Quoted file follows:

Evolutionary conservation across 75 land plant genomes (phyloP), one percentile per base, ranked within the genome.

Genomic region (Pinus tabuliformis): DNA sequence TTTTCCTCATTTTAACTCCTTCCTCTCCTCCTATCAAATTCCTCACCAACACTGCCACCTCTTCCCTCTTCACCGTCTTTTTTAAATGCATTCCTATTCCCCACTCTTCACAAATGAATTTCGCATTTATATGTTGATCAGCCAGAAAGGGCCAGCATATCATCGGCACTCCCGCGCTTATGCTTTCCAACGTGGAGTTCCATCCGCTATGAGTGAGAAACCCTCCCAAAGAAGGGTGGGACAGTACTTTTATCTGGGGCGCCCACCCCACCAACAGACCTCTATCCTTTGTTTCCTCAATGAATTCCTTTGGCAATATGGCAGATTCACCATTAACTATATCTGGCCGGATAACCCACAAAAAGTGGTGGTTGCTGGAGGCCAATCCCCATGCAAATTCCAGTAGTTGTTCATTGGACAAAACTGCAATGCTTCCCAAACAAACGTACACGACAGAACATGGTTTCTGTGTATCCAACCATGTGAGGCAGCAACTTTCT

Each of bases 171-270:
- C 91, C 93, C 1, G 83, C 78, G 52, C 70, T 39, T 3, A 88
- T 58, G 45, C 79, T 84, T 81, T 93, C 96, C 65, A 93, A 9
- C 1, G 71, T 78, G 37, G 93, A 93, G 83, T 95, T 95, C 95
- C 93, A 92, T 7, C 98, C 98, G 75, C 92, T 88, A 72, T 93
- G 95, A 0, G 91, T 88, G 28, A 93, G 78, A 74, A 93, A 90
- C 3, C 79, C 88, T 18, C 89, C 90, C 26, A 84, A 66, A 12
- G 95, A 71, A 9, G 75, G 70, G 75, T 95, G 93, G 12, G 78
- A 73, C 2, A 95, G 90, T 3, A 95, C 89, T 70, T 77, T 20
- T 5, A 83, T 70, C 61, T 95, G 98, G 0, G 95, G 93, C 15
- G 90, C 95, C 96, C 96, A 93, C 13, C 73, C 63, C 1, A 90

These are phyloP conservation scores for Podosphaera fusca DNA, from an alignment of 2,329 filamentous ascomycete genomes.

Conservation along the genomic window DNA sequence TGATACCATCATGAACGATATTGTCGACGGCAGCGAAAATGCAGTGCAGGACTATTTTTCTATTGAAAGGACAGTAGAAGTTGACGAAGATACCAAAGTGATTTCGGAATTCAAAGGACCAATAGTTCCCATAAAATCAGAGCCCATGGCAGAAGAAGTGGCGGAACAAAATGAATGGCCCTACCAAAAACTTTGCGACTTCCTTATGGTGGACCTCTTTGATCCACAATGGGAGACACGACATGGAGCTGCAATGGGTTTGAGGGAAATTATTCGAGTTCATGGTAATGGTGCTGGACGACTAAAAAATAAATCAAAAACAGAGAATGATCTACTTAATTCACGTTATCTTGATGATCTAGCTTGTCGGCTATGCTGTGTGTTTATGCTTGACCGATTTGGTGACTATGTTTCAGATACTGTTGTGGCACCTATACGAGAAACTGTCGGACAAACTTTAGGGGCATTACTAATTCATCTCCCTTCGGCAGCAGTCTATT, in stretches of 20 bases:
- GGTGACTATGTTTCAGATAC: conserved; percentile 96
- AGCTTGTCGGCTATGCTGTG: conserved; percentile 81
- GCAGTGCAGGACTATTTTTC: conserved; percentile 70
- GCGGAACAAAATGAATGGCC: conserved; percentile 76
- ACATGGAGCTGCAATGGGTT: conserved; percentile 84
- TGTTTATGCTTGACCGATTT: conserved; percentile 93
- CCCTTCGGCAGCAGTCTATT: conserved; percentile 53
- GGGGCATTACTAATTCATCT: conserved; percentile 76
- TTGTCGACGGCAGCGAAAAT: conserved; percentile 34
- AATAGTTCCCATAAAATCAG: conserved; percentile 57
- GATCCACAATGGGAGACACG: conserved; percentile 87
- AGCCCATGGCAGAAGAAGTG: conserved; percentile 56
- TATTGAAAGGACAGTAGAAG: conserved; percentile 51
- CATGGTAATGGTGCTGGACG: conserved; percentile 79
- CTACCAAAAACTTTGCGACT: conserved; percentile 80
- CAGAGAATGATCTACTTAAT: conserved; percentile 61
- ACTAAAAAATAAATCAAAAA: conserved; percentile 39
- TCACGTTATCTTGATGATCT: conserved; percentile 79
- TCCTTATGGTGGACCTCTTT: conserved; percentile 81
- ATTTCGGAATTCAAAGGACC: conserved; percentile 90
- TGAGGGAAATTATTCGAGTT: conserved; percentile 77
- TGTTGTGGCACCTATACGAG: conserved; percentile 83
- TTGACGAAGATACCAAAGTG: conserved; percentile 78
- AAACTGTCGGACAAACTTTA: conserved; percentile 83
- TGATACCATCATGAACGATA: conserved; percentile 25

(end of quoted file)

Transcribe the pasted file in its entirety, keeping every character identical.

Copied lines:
Evolutionary conservation across 75 land plant genomes (phyloP), one percentile per base, ranked within the genome.

Genomic region (Pinus tabuliformis): DNA sequence TTTTCCTCATTTTAACTCCTTCCTCTCCTCCTATCAAATTCCTCACCAACACTGCCACCTCTTCCCTCTTCACCGTCTTTTTTAAATGCATTCCTATTCCCCACTCTTCACAAATGAATTTCGCATTTATATGTTGATCAGCCAGAAAGGGCCAGCATATCATCGGCACTCCCGCGCTTATGCTTTCCAACGTGGAGTTCCATCCGCTATGAGTGAGAAACCCTCCCAAAGAAGGGTGGGACAGTACTTTTATCTGGGGCGCCCACCCCACCAACAGACCTCTATCCTTTGTTTCCTCAATGAATTCCTTTGGCAATATGGCAGATTCACCATTAACTATATCTGGCCGGATAACCCACAAAAAGTGGTGGTTGCTGGAGGCCAATCCCCATGCAAATTCCAGTAGTTGTTCATTGGACAAAACTGCAATGCTTCCCAAACAAACGTACACGACAGAACATGGTTTCTGTGTATCCAACCATGTGAGGCAGCAACTTTCT

Each of bases 171-270:
- C 91, C 93, C 1, G 83, C 78, G 52, C 70, T 39, T 3, A 88
- T 58, G 45, C 79, T 84, T 81, T 93, C 96, C 65, A 93, A 9
- C 1, G 71, T 78, G 37, G 93, A 93, G 83, T 95, T 95, C 95
- C 93, A 92, T 7, C 98, C 98, G 75, C 92, T 88, A 72, T 93
- G 95, A 0, G 91, T 88, G 28, A 93, G 78, A 74, A 93, A 90
- C 3, C 79, C 88, T 18, C 89, C 90, C 26, A 84, A 66, A 12
- G 95, A 71, A 9, G 75, G 70, G 75, T 95, G 93, G 12, G 78
- A 73, C 2, A 95, G 90, T 3, A 95, C 89, T 70, T 77, T 20
- T 5, A 83, T 70, C 61, T 95, G 98, G 0, G 95, G 93, C 15
- G 90, C 95, C 96, C 96, A 93, C 13, C 73, C 63, C 1, A 90

These are phyloP conservation scores for Podosphaera fusca DNA, from an alignment of 2,329 filamentous ascomycete genomes.

Conservation along the genomic window DNA sequence TGATACCATCATGAACGATATTGTCGACGGCAGCGAAAATGCAGTGCAGGACTATTTTTCTATTGAAAGGACAGTAGAAGTTGACGAAGATACCAAAGTGATTTCGGAATTCAAAGGACCAATAGTTCCCATAAAATCAGAGCCCATGGCAGAAGAAGTGGCGGAACAAAATGAATGGCCCTACCAAAAACTTTGCGACTTCCTTATGGTGGACCTCTTTGATCCACAATGGGAGACACGACATGGAGCTGCAATGGGTTTGAGGGAAATTATTCGAGTTCATGGTAATGGTGCTGGACGACTAAAAAATAAATCAAAAACAGAGAATGATCTACTTAATTCACGTTATCTTGATGATCTAGCTTGTCGGCTATGCTGTGTGTTTATGCTTGACCGATTTGGTGACTATGTTTCAGATACTGTTGTGGCACCTATACGAGAAACTGTCGGACAAACTTTAGGGGCATTACTAATTCATCTCCCTTCGGCAGCAGTCTATT, in stretches of 20 bases:
- GGTGACTATGTTTCAGATAC: conserved; percentile 96
- AGCTTGTCGGCTATGCTGTG: conserved; percentile 81
- GCAGTGCAGGACTATTTTTC: conserved; percentile 70
- GCGGAACAAAATGAATGGCC: conserved; percentile 76
- ACATGGAGCTGCAATGGGTT: conserved; percentile 84
- TGTTTATGCTTGACCGATTT: conserved; percentile 93
- CCCTTCGGCAGCAGTCTATT: conserved; percentile 53
- GGGGCATTACTAATTCATCT: conserved; percentile 76
- TTGTCGACGGCAGCGAAAAT: conserved; percentile 34
- AATAGTTCCCATAAAATCAG: conserved; percentile 57
- GATCCACAATGGGAGACACG: conserved; percentile 87
- AGCCCATGGCAGAAGAAGTG: conserved; percentile 56
- TATTGAAAGGACAGTAGAAG: conserved; percentile 51
- CATGGTAATGGTGCTGGACG: conserved; percentile 79
- CTACCAAAAACTTTGCGACT: conserved; percentile 80
- CAGAGAATGATCTACTTAAT: conserved; percentile 61
- ACTAAAAAATAAATCAAAAA: conserved; percentile 39
- TCACGTTATCTTGATGATCT: conserved; percentile 79
- TCCTTATGGTGGACCTCTTT: conserved; percentile 81
- ATTTCGGAATTCAAAGGACC: conserved; percentile 90
- TGAGGGAAATTATTCGAGTT: conserved; percentile 77
- TGTTGTGGCACCTATACGAG: conserved; percentile 83
- TTGACGAAGATACCAAAGTG: conserved; percentile 78
- AAACTGTCGGACAAACTTTA: conserved; percentile 83
- TGATACCATCATGAACGATA: conserved; percentile 25